Typically a single backscatter X-ray scan of an individual will result in the person receiving a radiation dose between 0.02 and 0.1 µSv [microsievert]. Radiation doses are cumulative, so an individual’s total dose will depend on the number of scans. It would take around 40 screenings per day to reach the dose limit, not taking into account further exposure.

The Commission calculates the 40 screenings quota as follows: 1000 µSv = 1mSv, so 40 screenings in one day is 40 x 0.1 µSv = 4 µSv x 250 (presumably the number of days in the year when the theoretical person is naked scanned) = 1000 µSv, or 1mSV (maximum exposure according to the Euratom radiation protection legislation).

Meanwhile the UK’s Health Protection Agency (HPA) “recommends a dose constraint of 300 micro Sv/year to a member of the public from practices involving the deliberate use of ionising radiation sources”. On the HPA’s ‘Spotlight on airport x-ray scanners’ [8] web page it states that the dose from a backscatter x-ray naked scanner “can be about 0.02 – 0.03 microsieverts per scan”.

Whilst in December, in a parliamentary Written Answer Minister of State for Transport Theresa Villiers told MPs that the HPA had concluded that “the effective dose from one scan is 0.02 micro Sv or less”. This, she explained, is about the same as the “effective dose received for 1.4 minutes flying at airline cruising height”. However, what she meant to copy from the February 2010 Department of Transport (DfT) report ‘Assessment of comparative ionising radiation doses from the use of rapiscan secure 1000 x-ray backscatter body scanner’ [9] was that 6 Rapiscan Secure 1000 x-ray backscatter naked scans “(return flight with one set of scans at each embarkation)” has an effective radiation dose = 0.12 micro Sv which is the same as 1.4 minutes flying at airline cruising height according to the HPA.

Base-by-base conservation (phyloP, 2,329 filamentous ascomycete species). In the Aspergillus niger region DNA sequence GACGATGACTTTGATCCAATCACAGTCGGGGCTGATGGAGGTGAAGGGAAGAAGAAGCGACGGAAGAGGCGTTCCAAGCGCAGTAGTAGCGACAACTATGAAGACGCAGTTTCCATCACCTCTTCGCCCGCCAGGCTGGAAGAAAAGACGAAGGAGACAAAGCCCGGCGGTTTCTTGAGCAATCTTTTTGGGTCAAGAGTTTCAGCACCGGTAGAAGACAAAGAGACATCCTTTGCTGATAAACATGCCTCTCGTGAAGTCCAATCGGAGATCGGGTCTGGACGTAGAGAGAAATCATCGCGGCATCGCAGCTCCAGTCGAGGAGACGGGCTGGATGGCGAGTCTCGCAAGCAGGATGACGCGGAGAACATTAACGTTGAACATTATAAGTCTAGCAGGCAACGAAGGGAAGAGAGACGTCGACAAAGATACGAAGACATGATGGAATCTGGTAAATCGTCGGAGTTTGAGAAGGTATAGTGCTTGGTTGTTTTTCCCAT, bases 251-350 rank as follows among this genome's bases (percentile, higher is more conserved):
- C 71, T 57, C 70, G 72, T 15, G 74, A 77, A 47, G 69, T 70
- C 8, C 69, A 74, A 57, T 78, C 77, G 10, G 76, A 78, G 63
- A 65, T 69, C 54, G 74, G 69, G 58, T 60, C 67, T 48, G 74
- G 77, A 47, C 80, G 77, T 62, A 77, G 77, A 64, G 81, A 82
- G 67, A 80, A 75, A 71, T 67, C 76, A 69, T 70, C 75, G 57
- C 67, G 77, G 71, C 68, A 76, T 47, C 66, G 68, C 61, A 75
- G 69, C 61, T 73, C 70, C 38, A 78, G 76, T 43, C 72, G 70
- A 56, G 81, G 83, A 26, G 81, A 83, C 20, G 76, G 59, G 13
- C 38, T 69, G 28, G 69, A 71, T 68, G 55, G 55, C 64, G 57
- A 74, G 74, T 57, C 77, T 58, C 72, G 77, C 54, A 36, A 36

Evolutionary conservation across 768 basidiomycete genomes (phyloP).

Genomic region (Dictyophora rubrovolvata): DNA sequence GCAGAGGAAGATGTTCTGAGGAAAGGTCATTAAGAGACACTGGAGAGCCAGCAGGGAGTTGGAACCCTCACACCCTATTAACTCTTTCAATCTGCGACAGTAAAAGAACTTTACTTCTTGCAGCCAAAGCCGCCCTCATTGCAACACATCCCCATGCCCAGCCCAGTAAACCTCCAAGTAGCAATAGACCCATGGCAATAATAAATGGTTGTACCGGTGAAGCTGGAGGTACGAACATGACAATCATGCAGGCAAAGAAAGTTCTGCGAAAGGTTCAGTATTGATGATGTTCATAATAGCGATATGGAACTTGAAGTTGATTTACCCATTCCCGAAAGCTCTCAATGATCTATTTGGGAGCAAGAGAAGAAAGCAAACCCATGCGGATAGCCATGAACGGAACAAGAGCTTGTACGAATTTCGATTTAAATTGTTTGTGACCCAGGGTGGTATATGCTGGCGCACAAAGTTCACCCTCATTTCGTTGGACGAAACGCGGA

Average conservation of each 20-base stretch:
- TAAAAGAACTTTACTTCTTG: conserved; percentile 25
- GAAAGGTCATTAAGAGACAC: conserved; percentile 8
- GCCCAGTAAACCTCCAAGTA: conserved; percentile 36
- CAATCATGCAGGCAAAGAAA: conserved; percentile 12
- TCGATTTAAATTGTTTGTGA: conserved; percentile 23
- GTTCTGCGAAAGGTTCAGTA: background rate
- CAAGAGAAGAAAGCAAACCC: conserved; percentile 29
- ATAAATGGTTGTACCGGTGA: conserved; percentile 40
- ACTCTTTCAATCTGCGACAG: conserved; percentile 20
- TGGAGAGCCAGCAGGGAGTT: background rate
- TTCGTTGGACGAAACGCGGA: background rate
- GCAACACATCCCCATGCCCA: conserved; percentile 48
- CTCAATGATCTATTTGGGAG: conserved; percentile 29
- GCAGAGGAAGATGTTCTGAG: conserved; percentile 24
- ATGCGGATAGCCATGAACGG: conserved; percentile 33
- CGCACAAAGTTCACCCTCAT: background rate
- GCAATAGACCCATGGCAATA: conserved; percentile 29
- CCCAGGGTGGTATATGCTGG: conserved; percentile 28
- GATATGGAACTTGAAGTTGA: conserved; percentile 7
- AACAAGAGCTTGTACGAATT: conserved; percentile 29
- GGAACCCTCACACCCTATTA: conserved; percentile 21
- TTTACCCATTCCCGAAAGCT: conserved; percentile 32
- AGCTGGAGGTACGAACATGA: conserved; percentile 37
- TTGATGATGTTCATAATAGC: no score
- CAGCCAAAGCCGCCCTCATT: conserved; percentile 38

Whatever the correct figures may be, the numbers involved are clearly small and the DfT report is at great pains to tell us that there are greater risks, such as the “Risk of accidental death in a school pupil while at school” which we are told is 70 times the backscatter scan risk. The “Fatal lifetime cancer risk induced by the scan” we are told is “1 in 166,000,000”. Also listed as carrying “much higher fatality risks than backscatter body scanning” is, interestingly, the “average annual background radiation in the UK” – so presumably adding a further dose of radiation won’t matter then! The DfT does acknowledge that “because of the uncertainties at these low levels of exposure the risks to children, people with any type of illness or people undergoing any type of medical treatment are considered to be comparable to the risks to adults” – which would imply that these figures are no more than guesstimates.

In December the Heads of the European Radiological protection Competent Authorities (HERCA) published a statement on the use of naked scanners for security purposes [10]. HERCA has also published a report entitled ‘Facts and figures concerning the use of Full body scanners using X-Rays for security reason’ [11] which pulls together much of the research on naked scanner safety.

The point to make is that radiation exposure is cumulative – each individual dose increases the exposure level incrementally and each person’s capacity to tolerate any size of dose will be dependant on the amount of exposure they have already experienced together with their own personal tolerance level. There is no safe dose of radiation.

US Pilots revolt

In November Captain Dave Bates, president of the Allied Pilots Association (APA), which represents 11,000 American Airlines pilots, wrote a letter to his members [12]. Bates wrote: